And even though Mexico may protest those actions, this is how responsible countries continue to deal with a problem which both have acknowledged, “this is a problem” – how the border is managed and reducing levels of violence, and we have seen significant reductions in violence in some areas. This was the first incident that resulted in death in over a year, I believe. Now obviously we’d like that to be even longer, but we’re going to continue working on this with Mexico, which has proven to be a good partner on these issues.

QUESTION: Hi, good morning. Luis Alonso with the AP. I would like to do a follow-up on what was discussed previously on Venezuela, if I may? Director Zuniga, I see that today this morning in several social networks people from the opposition in Venezuela have been organizing, trying to place thousands of calls to the White House phone number asking for help – S.O.S. Venezuela in the message. So my question is: We have seen that the U.S. has been calling for the respect of freedom of expression and peaceful assembly, but so far, these callings have had no visible – have not made a difference on the ground there. What could the White House, what could – what kind of help could the White House do to these requests from the activists?

And my other question for Assistant Secretary: I would like to know whether among the measures taken to respond to the expulsion of the three diplomats from Venezuela, is one of those options to bring the – ask the activation of the charter at the OAS or not? That’s out of the question? That’s not one of the options being – thank you.

MR. ZUNIGA: So on the first question, look, it’s not just calls from the United States. I think this is the most important element I want to emphasize here. It’s not – this is not an issue between the United States and Venezuela. This is an issue between the Venezuelan Government and its people, and it is also a matter of concern to the inter-American community as a whole, but not just to the inter-American community. The EU has also called for a cessation of violence and respect for freedom of expression and assembly. The OAS has signaled that as well. The OAS secretary general has signaled that as well. Many governments across the region have expressed their concern.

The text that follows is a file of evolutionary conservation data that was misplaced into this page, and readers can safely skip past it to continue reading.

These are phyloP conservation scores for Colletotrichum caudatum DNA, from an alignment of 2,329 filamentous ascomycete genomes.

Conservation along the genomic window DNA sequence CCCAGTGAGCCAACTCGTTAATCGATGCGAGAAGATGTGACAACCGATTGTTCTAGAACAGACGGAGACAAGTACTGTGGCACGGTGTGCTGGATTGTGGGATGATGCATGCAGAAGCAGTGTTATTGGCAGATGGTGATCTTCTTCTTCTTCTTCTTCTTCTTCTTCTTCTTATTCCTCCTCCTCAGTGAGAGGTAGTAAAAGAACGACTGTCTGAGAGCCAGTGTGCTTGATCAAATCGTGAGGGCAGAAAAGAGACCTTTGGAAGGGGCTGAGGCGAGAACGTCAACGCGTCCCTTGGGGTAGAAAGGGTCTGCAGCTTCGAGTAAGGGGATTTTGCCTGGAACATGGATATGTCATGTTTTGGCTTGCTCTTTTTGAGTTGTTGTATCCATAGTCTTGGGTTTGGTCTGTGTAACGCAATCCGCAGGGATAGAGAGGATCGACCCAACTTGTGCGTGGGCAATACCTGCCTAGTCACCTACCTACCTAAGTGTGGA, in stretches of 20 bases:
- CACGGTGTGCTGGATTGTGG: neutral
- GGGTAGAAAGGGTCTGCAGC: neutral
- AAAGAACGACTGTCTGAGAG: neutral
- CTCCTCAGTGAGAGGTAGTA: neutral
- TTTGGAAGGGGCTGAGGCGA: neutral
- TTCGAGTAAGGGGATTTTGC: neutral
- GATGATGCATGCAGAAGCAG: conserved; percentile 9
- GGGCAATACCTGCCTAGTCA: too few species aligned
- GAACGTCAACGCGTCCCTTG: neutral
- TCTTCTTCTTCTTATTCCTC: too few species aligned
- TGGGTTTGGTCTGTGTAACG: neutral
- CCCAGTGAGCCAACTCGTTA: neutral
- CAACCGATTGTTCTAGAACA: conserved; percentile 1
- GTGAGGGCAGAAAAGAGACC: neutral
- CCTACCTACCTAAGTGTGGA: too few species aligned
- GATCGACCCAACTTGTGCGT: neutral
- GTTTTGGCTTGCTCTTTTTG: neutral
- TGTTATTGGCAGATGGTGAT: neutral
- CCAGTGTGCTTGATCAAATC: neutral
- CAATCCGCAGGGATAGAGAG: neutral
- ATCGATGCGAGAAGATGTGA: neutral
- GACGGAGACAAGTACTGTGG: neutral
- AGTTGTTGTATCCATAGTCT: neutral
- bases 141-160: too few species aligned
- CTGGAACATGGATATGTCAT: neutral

So we want to make clear that we do support the ability of the Venezuelan people to fully exercise their freedoms and to be able to express themselves without fear of violence or repression. That is very important. As part of that, I want to make clear that this is not a – this is not primarily about the United States. We are a member of the international community, and a community that is calling for improved conditions, respect for freedoms and human rights in Venezuela.

ASSISTANT SECRETARY JACOBSON: Let me say that on the response to the PNGs, to the expulsions of Americans, I think it’s really important that we act in response within the Vienna Convention, within the rights and responsibilities that we have in our diplomatic relationship with Venezuela.

The Inter-American Democratic Charter is a regional document, an expression of commitment via the OAS, to which Venezuela and all of the other countries of the OAS are adherents. That’s not something that we would invoke as part of a response to a bilateral action, in part because of what Ricardo said – because the two things are entirely separate. Even though the Venezuelan Government, in expelling our people on baseless charges, may be trying to conflate the two things, they are not the same. Our relationship with Venezuela is not Venezuelan Government’s relationship with its people.